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Letters to the Editor

Is inclusion of Sabouraud dextrose agar essential for the laboratory diagnosis of fungal keratitis?

Kaliamurthy, Jayaraman; Thomas, Philip A

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Indian Journal of Ophthalmology: May–Jun 2011 - Volume 59 - Issue 3 - p 263-264
doi: 10.4103/0301-4738.81037
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Dear Editor,

We read with great interest the article by Das et al.[1] describing the status of inclusion of Sabouraud dextrose agar for laboratory diagnosis of fungal keratitis. The authors performed the study on 26 patients with culture-proven fungal keratitis. The authors have provided compelling evidence for the use of blood agar (BA) and chocolate agar (CA) for diagnosis of both bacterial and fungal keratitis in situations where resources are limited. We also agree with the points discussed by the authors. However, we have concerns regarding the statement related to estimated savings if only BA/CA are used, the saving being Rs. 600 per patient. The cost of 500 g of various types of dehydrated Sabouraud dextrose agar (SDA) ranges from Rs. 1406 to Rs. 1943 (Catalogue 2009–10, HiMedia, Mumbai, India). The quantity of the ready-made mixture used for the preparation of a 1000-ml medium is only 45–80 g (depends upon the type of SDA). We can prepare 40–50 plates (approximately 20 ml/plate) from the 1000-ml medium. The disposable petriplate costs around Rs. 12 per plate. We would very much like to know how the estimated saving for excluding SDA alone is Rs. 600. If so, the estimate for the whole process for the corneal scrapes per case sounds very high.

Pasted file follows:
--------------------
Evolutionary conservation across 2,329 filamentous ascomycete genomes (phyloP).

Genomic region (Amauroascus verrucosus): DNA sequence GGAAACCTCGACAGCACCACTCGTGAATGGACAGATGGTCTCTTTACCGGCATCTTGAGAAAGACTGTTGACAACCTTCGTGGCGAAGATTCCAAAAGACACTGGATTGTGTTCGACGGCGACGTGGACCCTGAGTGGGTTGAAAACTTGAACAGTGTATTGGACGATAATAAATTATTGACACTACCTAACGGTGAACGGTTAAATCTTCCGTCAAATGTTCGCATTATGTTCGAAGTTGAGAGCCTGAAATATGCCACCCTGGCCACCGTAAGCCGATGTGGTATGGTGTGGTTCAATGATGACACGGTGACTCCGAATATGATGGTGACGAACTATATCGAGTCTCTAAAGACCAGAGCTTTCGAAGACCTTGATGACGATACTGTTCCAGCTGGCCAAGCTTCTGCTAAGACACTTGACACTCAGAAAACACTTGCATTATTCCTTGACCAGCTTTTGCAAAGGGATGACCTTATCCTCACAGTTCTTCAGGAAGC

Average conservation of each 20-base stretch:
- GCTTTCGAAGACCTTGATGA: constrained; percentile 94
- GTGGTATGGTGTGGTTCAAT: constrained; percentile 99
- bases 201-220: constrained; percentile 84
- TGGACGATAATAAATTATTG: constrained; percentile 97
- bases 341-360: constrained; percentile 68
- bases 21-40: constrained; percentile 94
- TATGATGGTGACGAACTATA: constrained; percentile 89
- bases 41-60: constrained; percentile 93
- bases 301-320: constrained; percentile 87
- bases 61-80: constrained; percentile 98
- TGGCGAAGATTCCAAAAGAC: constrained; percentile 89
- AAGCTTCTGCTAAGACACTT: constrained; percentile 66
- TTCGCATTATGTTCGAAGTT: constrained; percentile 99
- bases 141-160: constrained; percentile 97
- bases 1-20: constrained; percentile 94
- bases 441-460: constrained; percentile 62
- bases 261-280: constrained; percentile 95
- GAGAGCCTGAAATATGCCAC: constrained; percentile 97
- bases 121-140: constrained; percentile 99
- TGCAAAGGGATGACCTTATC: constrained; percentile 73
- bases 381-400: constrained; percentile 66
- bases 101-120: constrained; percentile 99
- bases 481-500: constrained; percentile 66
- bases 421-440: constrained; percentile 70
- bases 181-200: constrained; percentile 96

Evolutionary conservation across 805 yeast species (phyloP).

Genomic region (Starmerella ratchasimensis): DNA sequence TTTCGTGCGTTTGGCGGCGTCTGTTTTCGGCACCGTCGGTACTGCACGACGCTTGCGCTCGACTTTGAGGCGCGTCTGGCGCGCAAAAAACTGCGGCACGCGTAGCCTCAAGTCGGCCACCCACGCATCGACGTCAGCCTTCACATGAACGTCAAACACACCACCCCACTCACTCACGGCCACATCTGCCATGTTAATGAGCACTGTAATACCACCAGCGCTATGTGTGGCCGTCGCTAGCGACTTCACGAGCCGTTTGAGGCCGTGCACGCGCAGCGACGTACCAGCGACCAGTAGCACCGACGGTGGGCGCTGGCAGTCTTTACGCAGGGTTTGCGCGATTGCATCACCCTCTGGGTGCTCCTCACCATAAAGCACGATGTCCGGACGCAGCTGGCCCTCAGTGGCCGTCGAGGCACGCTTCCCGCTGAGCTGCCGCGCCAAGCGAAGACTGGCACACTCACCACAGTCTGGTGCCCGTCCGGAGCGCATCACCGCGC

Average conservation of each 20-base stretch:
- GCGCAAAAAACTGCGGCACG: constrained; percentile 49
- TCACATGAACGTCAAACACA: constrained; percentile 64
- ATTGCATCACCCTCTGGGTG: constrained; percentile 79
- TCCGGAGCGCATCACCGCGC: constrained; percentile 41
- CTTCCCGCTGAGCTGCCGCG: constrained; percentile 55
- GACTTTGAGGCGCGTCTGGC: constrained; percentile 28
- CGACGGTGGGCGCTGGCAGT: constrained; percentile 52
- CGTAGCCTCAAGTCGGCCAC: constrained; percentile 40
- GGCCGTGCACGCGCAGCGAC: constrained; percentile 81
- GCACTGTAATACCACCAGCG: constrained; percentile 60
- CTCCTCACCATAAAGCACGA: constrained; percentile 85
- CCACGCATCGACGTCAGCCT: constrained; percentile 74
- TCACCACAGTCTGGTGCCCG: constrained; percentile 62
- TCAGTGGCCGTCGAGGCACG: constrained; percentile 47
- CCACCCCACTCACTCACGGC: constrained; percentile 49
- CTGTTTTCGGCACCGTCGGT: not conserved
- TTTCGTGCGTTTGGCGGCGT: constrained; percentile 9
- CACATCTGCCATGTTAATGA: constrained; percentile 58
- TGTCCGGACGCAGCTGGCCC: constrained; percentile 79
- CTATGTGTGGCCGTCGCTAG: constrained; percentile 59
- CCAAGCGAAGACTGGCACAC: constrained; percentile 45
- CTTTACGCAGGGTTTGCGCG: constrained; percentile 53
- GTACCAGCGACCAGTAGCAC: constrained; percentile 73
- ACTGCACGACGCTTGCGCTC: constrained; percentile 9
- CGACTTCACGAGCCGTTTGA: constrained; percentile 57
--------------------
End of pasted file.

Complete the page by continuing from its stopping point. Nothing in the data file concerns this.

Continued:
The authors have included potassium hydroxide with calcofluor white stains as part of the standard protocol. The safe-life of an ultraviolet (UV) lamp is only 200 h. The cost of one UV bulb will be Rs. 40,000. The working cost of this set-up may be higher than one SDA plate per case. Hence, one perfect Gram-stained smear reviewed by more than one person with adequate experience in ocular microbiology is perhaps sufficient to diagnose mycotic and bacterial keratitis. The authors did not mention about the exclusion of potassium hydroxide with calcofluor white stains to reduce the working cost.

1. Das S, Sharma S, Kar S, Sahu SK, Samal B, Mallick A. Is inclusion of Sabouraud dextrose agar essential for the laboratory diagnosis of fungal keratitis? Indian J Ophthalmolo. 2010;58:281–5
© 2011 Indian Journal of Ophthalmology | Published by Wolters Kluwer – Medknow